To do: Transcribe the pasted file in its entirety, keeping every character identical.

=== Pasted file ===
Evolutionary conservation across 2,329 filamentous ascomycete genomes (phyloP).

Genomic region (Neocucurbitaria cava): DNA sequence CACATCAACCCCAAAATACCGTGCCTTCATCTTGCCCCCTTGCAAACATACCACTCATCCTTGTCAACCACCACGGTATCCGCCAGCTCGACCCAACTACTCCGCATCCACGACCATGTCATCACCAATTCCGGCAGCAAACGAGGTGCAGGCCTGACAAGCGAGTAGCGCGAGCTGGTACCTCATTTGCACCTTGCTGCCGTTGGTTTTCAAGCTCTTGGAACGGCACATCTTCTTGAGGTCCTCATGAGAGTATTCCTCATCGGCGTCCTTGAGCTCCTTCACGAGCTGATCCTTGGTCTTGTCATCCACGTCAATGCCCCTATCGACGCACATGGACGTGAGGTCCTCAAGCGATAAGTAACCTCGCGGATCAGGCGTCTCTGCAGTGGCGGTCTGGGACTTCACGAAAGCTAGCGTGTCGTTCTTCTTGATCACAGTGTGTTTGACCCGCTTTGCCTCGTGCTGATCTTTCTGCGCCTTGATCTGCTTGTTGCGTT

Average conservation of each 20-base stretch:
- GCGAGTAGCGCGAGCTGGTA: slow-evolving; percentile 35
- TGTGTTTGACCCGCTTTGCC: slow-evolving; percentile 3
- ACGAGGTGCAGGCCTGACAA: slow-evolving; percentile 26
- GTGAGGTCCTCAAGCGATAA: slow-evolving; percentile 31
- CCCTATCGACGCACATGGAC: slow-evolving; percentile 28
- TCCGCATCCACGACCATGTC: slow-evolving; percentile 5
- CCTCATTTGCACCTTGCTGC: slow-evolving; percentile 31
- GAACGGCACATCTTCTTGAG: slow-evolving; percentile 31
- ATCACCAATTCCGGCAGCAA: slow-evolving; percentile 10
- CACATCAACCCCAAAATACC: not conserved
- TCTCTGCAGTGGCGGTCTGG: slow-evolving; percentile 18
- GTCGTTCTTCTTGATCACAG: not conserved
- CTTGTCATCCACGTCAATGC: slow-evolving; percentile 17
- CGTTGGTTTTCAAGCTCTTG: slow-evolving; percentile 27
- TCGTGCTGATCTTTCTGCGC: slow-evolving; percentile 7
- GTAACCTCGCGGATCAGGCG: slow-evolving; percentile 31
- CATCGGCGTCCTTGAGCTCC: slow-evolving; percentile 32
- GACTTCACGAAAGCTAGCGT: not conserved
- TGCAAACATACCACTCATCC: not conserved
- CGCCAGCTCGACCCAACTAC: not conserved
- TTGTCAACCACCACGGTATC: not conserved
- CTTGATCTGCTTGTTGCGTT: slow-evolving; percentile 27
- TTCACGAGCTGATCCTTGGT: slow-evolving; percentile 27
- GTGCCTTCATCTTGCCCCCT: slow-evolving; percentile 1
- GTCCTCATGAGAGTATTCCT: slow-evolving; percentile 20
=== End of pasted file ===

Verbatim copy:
Evolutionary conservation across 2,329 filamentous ascomycete genomes (phyloP).

Genomic region (Neocucurbitaria cava): DNA sequence CACATCAACCCCAAAATACCGTGCCTTCATCTTGCCCCCTTGCAAACATACCACTCATCCTTGTCAACCACCACGGTATCCGCCAGCTCGACCCAACTACTCCGCATCCACGACCATGTCATCACCAATTCCGGCAGCAAACGAGGTGCAGGCCTGACAAGCGAGTAGCGCGAGCTGGTACCTCATTTGCACCTTGCTGCCGTTGGTTTTCAAGCTCTTGGAACGGCACATCTTCTTGAGGTCCTCATGAGAGTATTCCTCATCGGCGTCCTTGAGCTCCTTCACGAGCTGATCCTTGGTCTTGTCATCCACGTCAATGCCCCTATCGACGCACATGGACGTGAGGTCCTCAAGCGATAAGTAACCTCGCGGATCAGGCGTCTCTGCAGTGGCGGTCTGGGACTTCACGAAAGCTAGCGTGTCGTTCTTCTTGATCACAGTGTGTTTGACCCGCTTTGCCTCGTGCTGATCTTTCTGCGCCTTGATCTGCTTGTTGCGTT

Average conservation of each 20-base stretch:
- GCGAGTAGCGCGAGCTGGTA: slow-evolving; percentile 35
- TGTGTTTGACCCGCTTTGCC: slow-evolving; percentile 3
- ACGAGGTGCAGGCCTGACAA: slow-evolving; percentile 26
- GTGAGGTCCTCAAGCGATAA: slow-evolving; percentile 31
- CCCTATCGACGCACATGGAC: slow-evolving; percentile 28
- TCCGCATCCACGACCATGTC: slow-evolving; percentile 5
- CCTCATTTGCACCTTGCTGC: slow-evolving; percentile 31
- GAACGGCACATCTTCTTGAG: slow-evolving; percentile 31
- ATCACCAATTCCGGCAGCAA: slow-evolving; percentile 10
- CACATCAACCCCAAAATACC: not conserved
- TCTCTGCAGTGGCGGTCTGG: slow-evolving; percentile 18
- GTCGTTCTTCTTGATCACAG: not conserved
- CTTGTCATCCACGTCAATGC: slow-evolving; percentile 17
- CGTTGGTTTTCAAGCTCTTG: slow-evolving; percentile 27
- TCGTGCTGATCTTTCTGCGC: slow-evolving; percentile 7
- GTAACCTCGCGGATCAGGCG: slow-evolving; percentile 31
- CATCGGCGTCCTTGAGCTCC: slow-evolving; percentile 32
- GACTTCACGAAAGCTAGCGT: not conserved
- TGCAAACATACCACTCATCC: not conserved
- CGCCAGCTCGACCCAACTAC: not conserved
- TTGTCAACCACCACGGTATC: not conserved
- CTTGATCTGCTTGTTGCGTT: slow-evolving; percentile 27
- TTCACGAGCTGATCCTTGGT: slow-evolving; percentile 27
- GTGCCTTCATCTTGCCCCCT: slow-evolving; percentile 1
- GTCCTCATGAGAGTATTCCT: slow-evolving; percentile 20